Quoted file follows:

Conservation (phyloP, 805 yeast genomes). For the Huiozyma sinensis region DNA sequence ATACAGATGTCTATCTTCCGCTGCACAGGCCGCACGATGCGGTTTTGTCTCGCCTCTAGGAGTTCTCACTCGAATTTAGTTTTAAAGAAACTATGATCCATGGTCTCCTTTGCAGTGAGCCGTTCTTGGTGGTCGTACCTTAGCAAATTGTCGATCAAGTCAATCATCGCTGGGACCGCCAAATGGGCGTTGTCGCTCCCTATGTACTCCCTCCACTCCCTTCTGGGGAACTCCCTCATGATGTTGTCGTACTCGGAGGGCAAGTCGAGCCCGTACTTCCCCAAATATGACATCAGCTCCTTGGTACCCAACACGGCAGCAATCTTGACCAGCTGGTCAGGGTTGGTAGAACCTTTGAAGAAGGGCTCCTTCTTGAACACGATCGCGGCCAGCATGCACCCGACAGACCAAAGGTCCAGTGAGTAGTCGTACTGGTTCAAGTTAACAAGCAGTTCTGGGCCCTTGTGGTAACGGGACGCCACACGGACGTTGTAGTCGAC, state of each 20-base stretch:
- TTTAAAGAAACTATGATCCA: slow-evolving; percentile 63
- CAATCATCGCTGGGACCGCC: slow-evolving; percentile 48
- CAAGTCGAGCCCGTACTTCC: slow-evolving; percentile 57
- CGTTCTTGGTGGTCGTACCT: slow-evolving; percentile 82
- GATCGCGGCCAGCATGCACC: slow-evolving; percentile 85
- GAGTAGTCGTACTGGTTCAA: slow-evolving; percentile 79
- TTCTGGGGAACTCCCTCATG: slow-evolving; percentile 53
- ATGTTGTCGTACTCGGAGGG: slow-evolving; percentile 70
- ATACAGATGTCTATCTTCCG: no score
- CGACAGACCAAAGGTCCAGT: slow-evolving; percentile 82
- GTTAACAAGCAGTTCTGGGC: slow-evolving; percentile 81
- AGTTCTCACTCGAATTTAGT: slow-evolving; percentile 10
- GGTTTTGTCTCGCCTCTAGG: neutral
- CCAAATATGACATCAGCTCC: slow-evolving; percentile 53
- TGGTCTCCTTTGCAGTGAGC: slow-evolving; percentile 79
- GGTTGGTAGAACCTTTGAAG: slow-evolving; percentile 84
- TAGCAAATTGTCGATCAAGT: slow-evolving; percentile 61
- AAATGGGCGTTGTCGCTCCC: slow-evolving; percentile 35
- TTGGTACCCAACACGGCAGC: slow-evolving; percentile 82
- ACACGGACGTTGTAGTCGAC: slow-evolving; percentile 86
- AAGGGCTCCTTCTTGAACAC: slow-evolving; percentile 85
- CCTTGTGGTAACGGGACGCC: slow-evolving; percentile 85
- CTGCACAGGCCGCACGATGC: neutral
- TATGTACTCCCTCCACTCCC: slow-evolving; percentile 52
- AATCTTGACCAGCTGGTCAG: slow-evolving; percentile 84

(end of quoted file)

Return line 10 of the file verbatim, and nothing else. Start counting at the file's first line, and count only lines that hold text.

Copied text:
- ATACAGATGTCTATCTTCCG: no score